In the most recent BNA Health Law Reporter, Health Law Reporter. 18 HLR 387, there was an article opining that harder economic times increases FCA qui tam and, in general, healthcare compliance risks. I found the following notable summary of reasons that compliance programs do not work as well as intended (taken from the BNA article, which, in turn takes from a February 11, 2009 presentation to the AHLA by Patrick S. Coffey, Chris J. Mollet, University of Illinois at Chicago, and Linda A. Wawzenski, assistant U.S. attorney for the Northern District of Illinois):
• Compliance is not a business priority;
• Programs do not operate as written and do not focus on heading off claims;
• Employee training is dull and ineffective;
• There is a lack of ongoing and meaningful risk assessment;
• Hotlines are not sufficiently promoted;
• Employees do not trust the compliance commitment so do not report concerns, while managers do not understand why this is so;
• Significant enforcement settlements are ignored or quickly forgotten;
• Organizations are not prepared to handle internal investigations and routinely mishandle internal reports;
• Disgruntled employees are dismissed and whistleblowers are not protected; and
• Difficult economic times are allowed to undercut compliance efforts.
Filed under: AKS, CMP, Compliance Programs, Fraud and Abuse, Health Law, Physician Self Referral/Stark, Risk Management, Health Law
OpenLetter3-24-09.pdf (application/pdf Object).
Today, March 24, 2009, the HHS OIG published and Open Letter informing us that providers can no longer used the Self-Disclosure Protocol (SPD) for the physician self-referal (“Stark”) law and will limit SPD submissions to those with a minimum $50,000 settlement.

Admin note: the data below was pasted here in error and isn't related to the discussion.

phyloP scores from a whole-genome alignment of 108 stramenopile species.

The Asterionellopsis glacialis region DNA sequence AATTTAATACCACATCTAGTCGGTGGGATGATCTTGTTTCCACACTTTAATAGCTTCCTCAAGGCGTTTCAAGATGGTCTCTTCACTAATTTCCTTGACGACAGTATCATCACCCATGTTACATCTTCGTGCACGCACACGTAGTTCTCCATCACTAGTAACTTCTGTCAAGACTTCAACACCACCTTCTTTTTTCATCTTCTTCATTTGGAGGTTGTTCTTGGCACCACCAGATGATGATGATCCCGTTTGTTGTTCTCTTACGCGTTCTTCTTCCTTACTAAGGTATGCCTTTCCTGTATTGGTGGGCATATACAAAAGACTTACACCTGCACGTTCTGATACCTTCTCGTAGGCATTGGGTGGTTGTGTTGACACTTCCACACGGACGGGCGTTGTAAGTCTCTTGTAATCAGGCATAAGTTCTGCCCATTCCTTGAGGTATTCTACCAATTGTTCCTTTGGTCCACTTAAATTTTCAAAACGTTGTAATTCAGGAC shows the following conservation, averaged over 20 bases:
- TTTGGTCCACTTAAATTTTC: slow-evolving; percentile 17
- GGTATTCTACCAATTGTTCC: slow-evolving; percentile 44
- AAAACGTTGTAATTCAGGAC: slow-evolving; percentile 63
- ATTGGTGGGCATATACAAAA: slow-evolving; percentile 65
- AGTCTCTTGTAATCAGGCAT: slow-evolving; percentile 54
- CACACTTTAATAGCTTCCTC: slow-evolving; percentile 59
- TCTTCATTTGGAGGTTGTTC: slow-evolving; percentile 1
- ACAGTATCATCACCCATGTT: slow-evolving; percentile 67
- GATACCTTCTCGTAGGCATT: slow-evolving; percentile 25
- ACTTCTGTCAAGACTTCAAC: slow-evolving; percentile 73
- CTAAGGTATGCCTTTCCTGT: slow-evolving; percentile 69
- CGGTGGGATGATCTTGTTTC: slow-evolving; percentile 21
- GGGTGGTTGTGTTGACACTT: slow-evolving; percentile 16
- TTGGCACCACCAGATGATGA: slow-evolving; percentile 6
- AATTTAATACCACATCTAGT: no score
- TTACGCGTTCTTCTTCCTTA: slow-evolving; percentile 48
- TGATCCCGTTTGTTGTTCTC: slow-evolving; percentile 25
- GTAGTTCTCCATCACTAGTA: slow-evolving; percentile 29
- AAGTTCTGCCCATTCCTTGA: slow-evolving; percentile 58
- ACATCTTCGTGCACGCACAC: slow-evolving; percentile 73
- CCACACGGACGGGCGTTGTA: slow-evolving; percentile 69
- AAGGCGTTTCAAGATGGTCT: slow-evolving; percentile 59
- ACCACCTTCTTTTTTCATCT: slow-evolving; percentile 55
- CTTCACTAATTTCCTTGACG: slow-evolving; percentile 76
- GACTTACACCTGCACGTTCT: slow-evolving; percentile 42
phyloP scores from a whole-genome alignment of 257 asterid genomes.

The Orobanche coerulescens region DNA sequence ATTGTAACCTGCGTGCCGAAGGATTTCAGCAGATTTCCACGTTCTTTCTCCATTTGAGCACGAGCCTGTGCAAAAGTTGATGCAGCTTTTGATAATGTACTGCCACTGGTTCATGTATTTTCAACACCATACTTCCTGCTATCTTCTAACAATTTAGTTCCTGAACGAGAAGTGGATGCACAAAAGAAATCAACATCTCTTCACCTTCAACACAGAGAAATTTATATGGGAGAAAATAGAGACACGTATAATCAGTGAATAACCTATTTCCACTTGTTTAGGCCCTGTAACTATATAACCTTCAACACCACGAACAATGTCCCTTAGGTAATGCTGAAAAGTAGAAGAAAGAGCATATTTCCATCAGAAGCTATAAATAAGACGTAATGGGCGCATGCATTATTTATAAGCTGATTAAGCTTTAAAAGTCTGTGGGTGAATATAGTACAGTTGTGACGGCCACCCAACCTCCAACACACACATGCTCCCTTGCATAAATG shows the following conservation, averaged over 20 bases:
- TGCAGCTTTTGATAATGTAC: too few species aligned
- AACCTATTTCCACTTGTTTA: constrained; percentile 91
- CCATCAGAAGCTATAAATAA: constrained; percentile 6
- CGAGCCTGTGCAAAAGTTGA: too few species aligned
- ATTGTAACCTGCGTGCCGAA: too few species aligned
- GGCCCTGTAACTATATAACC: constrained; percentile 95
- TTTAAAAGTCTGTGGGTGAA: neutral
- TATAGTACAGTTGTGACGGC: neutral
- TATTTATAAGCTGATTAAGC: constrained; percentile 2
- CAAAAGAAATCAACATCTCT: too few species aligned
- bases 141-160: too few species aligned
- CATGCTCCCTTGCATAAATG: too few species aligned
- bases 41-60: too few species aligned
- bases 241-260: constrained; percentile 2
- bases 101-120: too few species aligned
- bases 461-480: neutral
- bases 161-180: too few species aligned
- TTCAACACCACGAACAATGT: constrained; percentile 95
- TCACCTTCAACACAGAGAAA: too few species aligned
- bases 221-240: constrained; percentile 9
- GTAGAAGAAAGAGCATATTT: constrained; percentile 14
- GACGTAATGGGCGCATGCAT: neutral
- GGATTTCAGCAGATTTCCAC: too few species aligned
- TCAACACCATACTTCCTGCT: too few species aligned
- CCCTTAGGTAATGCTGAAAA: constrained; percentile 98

OIG will no longer accept disclosure of a matter that involves only liability under the physician self-referral law in the absence of a colorable anti-kickback statute violation. We will continue to accept providers into the SDP when the disclosed conduct involves colorable violations of the anti-kickback statute, whether or not it also involves colorable violations of the physician self-referral law… To better allocate provider and OIG resources in addressing kickback issues through the SDP, we are also establishing a minimum settlement amount. For kickback-related submissions accepted into the SDP following the date of this letter, we will require a minimum $50,000 settlement amount to resolve the matter.
The Open Letter casts this as necessary to ensure resources are focused on antikickback violations. These “remain a high priority for OIG.” OIG does caution that providers should not read this decision to “draw any inferences about the Government’s approach to enforcement of the physician self-referral law.”
This is a rather remarkable position given the challenges that health systems face with technical (and sometimes potentially costly) Stark violations without any antikickback component. And, notwithstanding the OIG’s caution, it is clear that the OIG, recognizing resource limitations, wants to focus on anti-kickback violations rather than purely Stark law violations. And what about civil monetary penalties SDPs associated with inducement of patients? One must conclude that if there is not a significant antikickback component, it is not now appropriate for the SDP due to limitations with OIG resources. Probably more to come.
Filed under: AKS, CMP, Fraud and Abuse, Health Law, Physician Self Referral/Stark